•  ”The Inter-American Court of Human Rights has pointed out that the scope of protection of freedom of expression does not imply that there is no limit to whoever communicates by means of a mass media, so that in exercising that freedom “should not be used insulting phrases, or insidious insinuations and vexations” (IACHR, Kimel vs. Argentina case, May 2, 2008, paragraph 13.)
  •  “The European Court of Human Rights has not gone so far as to ensure the dissemination of all kinds of opinions or occurrences, inasmuch as the proper and objective exercise of freedom of expression presupposes that “value judgments are protected by article 10 (CEDH), but the insults, that are a totally different issue, do not.” (JIMÉNEZ ULLOA, Adriana Consuelo. La libertad de expresión en la jurisprudencia de la Corte Interamericana y del Tribunal Europeo de Derechos Humanos. Publicaciones Universidad Externado de Colombia, Bogotá, 2010.)
  •  “The Spanish Constitutional Court has understood that the right to honor operates as an unavoidable limit to the freedom of expression, prohibited as it is that someone refers to a person in an insulting way, or unjustifiably attacking his reputation, demeriting it before the opinion of others . That is why freedom of expression does not cover the “formally insulting and unnecessary expressions for the message to be divulged, in which its issuer simply externalizes his personal contempt or animosity towards the offended.” However, the court clarified that “the annoying or hurtful nature of an opinion or information, or a critical evaluation of a person’s personal or professional conduct or judgment about his or her professional suitability, does not constitute an illegitimate interference in his right to honor, as long as, of course, what was said, written or disclosed are not insulting messages or expressions, insidious allegations or vexations that objectively provoke the discredit of the person to whom they refer ” (Judgment 49/2001 (February 26), Second Room of the Spanish Constitutional Court.)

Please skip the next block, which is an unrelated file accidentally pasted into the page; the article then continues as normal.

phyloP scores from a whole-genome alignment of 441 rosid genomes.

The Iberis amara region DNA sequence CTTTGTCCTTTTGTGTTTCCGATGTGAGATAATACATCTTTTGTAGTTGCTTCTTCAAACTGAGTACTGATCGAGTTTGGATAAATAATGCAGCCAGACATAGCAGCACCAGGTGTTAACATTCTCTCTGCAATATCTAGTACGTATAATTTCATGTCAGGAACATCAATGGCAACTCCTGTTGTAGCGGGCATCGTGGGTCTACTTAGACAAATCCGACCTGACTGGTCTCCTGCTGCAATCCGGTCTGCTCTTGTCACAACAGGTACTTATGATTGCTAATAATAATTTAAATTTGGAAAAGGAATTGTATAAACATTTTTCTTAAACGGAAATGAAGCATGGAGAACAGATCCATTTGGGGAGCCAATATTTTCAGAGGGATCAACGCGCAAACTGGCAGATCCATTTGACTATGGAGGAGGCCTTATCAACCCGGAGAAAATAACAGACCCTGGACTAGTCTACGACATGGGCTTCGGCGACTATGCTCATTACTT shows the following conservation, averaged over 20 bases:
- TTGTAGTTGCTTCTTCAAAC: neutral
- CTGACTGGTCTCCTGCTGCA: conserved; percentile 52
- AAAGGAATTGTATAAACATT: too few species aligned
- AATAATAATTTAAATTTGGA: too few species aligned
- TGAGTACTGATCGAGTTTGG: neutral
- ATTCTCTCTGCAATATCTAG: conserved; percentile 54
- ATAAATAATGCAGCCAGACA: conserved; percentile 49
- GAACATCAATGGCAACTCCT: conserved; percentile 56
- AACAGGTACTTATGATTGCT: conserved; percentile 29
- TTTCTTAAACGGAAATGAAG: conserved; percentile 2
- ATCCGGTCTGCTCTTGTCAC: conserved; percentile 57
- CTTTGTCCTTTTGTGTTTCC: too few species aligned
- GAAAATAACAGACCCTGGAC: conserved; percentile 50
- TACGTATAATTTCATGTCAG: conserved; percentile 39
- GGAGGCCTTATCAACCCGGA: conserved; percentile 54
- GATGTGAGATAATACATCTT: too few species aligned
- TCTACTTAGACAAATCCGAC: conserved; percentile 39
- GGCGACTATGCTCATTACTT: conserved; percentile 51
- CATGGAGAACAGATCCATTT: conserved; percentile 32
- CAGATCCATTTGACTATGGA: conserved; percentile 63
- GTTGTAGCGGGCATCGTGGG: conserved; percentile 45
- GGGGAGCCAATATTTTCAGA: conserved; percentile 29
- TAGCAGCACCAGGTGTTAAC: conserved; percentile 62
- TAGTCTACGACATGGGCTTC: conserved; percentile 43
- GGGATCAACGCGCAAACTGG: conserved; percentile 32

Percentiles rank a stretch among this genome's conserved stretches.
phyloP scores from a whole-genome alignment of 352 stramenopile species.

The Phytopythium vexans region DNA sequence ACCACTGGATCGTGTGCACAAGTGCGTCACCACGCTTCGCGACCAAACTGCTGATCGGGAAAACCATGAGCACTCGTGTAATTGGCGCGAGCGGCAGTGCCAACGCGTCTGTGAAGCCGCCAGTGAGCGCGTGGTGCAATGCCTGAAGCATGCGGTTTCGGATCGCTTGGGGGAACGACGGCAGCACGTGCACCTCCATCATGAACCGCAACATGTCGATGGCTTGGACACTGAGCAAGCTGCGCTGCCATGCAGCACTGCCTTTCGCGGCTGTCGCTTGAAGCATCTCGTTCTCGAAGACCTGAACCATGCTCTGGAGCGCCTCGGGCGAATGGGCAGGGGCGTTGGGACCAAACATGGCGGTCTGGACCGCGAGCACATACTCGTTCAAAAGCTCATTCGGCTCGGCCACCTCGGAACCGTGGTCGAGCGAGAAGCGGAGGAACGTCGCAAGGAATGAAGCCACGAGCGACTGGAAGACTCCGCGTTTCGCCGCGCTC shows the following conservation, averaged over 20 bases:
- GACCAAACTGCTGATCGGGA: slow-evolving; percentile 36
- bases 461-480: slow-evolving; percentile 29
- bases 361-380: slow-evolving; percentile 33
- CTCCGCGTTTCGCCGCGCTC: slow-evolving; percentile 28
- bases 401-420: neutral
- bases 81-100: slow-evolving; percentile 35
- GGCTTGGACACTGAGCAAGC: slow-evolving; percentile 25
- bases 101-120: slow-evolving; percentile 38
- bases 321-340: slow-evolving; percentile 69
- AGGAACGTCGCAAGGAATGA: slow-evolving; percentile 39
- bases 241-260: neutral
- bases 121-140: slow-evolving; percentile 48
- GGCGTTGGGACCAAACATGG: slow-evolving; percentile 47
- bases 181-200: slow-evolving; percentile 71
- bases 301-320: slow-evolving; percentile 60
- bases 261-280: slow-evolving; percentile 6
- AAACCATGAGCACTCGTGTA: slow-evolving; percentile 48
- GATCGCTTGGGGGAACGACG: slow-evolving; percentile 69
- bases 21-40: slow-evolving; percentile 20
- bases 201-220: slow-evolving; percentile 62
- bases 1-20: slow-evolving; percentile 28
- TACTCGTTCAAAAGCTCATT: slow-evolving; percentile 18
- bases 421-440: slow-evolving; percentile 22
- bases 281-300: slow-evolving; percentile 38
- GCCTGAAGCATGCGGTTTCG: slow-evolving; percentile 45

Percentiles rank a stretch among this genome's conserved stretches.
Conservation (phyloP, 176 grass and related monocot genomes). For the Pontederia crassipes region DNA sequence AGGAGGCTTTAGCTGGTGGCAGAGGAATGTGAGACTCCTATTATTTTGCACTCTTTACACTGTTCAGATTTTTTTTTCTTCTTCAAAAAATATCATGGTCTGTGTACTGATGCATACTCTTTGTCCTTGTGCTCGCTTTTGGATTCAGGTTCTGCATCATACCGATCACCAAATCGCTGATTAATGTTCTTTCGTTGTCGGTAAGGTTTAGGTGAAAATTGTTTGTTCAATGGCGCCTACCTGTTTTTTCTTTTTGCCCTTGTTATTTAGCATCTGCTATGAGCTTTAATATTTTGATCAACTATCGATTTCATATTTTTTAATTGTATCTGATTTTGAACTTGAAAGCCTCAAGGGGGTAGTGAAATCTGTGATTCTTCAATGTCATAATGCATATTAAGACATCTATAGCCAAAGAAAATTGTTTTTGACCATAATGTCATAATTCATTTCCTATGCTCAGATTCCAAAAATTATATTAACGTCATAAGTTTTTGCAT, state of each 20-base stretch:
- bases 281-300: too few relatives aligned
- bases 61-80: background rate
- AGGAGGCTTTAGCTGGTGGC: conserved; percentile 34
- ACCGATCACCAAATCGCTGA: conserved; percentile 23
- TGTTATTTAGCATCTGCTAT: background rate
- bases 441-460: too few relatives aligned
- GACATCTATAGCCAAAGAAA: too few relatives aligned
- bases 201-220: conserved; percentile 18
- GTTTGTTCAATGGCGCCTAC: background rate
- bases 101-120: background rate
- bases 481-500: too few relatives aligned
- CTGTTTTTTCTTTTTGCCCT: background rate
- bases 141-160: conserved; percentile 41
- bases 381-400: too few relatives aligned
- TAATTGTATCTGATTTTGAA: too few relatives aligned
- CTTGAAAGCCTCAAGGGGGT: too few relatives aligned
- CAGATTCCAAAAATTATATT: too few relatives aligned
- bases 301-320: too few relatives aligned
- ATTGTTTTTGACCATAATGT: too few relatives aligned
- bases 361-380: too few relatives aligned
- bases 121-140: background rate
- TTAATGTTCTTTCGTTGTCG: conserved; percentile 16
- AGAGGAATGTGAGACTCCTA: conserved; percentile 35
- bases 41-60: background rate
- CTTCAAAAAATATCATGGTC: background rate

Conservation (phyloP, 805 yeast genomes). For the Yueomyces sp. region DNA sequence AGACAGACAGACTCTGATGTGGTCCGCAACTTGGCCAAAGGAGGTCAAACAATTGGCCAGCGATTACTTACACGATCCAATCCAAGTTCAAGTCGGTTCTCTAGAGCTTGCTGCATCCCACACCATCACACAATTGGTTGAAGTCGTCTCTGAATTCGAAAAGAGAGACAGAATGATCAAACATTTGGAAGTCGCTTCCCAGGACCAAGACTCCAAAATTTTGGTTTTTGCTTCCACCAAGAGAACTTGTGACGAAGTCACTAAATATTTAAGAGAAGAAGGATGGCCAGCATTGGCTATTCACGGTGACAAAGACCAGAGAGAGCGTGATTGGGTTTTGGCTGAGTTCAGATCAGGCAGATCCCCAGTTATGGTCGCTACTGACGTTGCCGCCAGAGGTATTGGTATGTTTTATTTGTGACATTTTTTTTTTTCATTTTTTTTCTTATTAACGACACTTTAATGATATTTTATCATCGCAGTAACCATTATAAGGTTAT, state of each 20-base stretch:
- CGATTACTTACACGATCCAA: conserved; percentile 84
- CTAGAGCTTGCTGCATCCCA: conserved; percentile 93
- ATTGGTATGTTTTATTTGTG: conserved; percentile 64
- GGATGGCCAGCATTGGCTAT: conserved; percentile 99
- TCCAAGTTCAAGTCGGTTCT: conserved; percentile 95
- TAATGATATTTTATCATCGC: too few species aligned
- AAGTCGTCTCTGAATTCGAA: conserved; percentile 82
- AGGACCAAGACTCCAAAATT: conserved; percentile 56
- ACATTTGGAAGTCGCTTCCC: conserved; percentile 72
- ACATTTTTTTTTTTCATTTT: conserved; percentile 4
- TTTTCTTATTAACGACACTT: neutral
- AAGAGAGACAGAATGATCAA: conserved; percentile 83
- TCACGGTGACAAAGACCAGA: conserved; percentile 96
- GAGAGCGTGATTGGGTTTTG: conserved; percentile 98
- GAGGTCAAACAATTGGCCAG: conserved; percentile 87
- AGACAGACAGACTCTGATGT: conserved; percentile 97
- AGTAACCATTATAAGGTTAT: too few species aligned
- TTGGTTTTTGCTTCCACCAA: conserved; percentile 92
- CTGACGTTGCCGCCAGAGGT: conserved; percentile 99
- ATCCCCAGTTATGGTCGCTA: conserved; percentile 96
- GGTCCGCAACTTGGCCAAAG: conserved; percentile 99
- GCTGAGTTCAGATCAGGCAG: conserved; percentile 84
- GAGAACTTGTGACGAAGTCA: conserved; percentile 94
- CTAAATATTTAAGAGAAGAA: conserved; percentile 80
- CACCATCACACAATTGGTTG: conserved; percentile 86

•  “The Colombian Constitutional Court has maintained that the opinion spread by media can affect the fundamental rights to good name, privacy or others, when they present “levels of insult or, in the case of expressions aimed at specific people, are absolutely disproportionate to the facts, behavior or actions that support the opinion, so that, more than generating a debate, they demonstrate the clear intention to offend without any reason or a spirit of persecution devoid of all reasonableness” (T-213 March 8, 2004, MP Eduardo Montealegre Lynett)

Finally, this issue not only involves the person who insults or the affected but the means used to materialize the insult. This will be a topic to analyze in another opportunity, but I think it is appropriate to keep in mind the reflections of the Argentine professor Oscar Pucinelli, who in one of his articles highlights certain regulatory, jurisprudential and doctrinal aspects of the European and North American scope on responsibility for offensive publications on the Internet from journalists and bloggers. See: Puccinelli, Oscar (2016). La responsabilidad de los proveedores de servicios y de los usuarios de internet por publicaciones ofensivas: un breve muestrario de jurisprudencial. Publicado en la Revista científica sobre cyberlaw de CIJIC.

** This text only reflects the author’s opinion